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|Title:||Arbuscular mycorrhizas modify tomato responses to soil zinc and phosphorus addition|
|Citation:||Biology and Fertility of Soils, 2012; 48(3):285-294|
|Stephanie J. Watts-Williams, Timothy R. Cavagnaro|
|Abstract:||Arbuscular mycorrhizas (AM) play an important role in plant P and Zn nutrition; however, relatively few studies have directly investigated the interactive effects of these nutrients on plants. Therefore, we undertook a glasshouse experiment to study the effects of Zn and P on AM formation and functioning. A mycorrhiza defective tomato mutant (rmc) and its mycorrhizal wild-type progenitor (76R) were used in this experiment. Plants were grown in soil amended with five Zn concentrations, ranging from deficient to toxic, and two levels of P addition. The addition of Zn and P to the soil over a range of concentrations had profound effects on plant growth and nutrition and mycorrhizal colonization. Mycorrhizal benefits were the greatest when plants were grown under low soil P and Zn. Furthermore, the effect of soil Zn supply on plant growth, nutrition, and AM colonization was strongly influenced by the concentration of P in the soil. Thus, studies of AM and Zn (or other nutrients of interest) should take into account the impact of soil P concentration on the role of AM in plant Zn acquisition, under both deficient and toxic soil Zn concentrations.|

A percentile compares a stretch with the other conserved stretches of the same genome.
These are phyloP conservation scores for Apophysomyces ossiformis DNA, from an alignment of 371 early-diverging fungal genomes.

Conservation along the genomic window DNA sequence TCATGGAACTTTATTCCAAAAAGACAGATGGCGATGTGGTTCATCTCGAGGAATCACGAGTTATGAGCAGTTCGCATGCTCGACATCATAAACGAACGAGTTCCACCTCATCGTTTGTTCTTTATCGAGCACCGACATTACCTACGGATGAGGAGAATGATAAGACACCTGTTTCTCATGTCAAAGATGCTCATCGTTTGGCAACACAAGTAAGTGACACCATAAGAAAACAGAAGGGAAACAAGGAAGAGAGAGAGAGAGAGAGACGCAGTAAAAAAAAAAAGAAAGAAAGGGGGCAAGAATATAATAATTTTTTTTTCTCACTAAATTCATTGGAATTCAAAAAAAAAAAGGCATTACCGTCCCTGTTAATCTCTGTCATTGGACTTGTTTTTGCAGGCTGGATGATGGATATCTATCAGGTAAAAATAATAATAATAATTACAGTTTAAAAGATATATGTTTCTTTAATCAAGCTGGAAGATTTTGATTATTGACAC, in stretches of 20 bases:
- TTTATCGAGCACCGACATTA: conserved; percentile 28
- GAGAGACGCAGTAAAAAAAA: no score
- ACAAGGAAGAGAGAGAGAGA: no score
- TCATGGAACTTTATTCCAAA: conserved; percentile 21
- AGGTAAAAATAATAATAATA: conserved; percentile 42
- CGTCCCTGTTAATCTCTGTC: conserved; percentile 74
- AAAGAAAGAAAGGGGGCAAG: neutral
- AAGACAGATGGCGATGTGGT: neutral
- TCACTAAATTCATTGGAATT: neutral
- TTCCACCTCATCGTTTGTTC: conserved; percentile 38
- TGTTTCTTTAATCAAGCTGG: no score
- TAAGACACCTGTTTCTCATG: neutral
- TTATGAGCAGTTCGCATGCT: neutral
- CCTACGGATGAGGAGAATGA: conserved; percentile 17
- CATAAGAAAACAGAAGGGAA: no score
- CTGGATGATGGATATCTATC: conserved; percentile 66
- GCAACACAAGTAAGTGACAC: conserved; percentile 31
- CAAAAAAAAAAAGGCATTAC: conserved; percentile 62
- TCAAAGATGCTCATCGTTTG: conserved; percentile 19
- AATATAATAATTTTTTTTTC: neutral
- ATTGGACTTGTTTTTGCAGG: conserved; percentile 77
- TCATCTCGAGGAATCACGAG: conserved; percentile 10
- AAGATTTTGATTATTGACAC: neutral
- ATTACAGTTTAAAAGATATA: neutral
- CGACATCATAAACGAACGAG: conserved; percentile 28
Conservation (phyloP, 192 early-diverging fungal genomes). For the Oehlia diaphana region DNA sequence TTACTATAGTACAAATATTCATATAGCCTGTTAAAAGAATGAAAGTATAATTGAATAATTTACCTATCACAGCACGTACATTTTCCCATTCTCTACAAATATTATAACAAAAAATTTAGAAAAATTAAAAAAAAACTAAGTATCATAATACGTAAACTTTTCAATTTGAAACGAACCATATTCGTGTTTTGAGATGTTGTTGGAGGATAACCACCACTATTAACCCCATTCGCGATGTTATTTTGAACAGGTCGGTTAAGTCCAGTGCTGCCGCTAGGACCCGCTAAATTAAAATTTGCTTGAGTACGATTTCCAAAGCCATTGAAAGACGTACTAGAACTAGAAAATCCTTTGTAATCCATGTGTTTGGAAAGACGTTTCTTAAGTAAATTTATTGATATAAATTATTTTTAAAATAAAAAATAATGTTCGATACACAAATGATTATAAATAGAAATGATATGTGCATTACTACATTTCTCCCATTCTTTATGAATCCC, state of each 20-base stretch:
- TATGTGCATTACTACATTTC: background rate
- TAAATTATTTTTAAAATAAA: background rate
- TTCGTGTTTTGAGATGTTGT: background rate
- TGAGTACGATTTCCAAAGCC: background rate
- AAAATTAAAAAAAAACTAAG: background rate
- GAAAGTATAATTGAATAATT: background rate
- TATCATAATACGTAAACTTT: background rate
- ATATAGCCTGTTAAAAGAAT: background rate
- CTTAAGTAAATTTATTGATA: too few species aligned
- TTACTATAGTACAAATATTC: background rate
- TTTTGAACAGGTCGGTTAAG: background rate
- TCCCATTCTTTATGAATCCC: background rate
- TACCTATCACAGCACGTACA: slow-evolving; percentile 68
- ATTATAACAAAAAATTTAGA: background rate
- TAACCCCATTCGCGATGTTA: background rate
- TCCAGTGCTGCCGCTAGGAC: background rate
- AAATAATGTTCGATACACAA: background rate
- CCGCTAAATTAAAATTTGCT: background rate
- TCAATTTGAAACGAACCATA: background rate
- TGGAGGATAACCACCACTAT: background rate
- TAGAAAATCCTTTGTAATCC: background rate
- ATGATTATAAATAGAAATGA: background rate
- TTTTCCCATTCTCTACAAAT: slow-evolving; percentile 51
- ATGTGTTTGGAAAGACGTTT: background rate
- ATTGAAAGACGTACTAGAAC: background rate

|Keywords:||Arbuscular mycorrhizas (AM); Zinc; Phosphorus; Mycorrhiza defective tomato mutant (rmc); Solanum lycopersicum (Tomato)|
|Rights:||© Springer-Verlag 2011|
|Appears in Collections:||Earth and Environmental Sciences publications|
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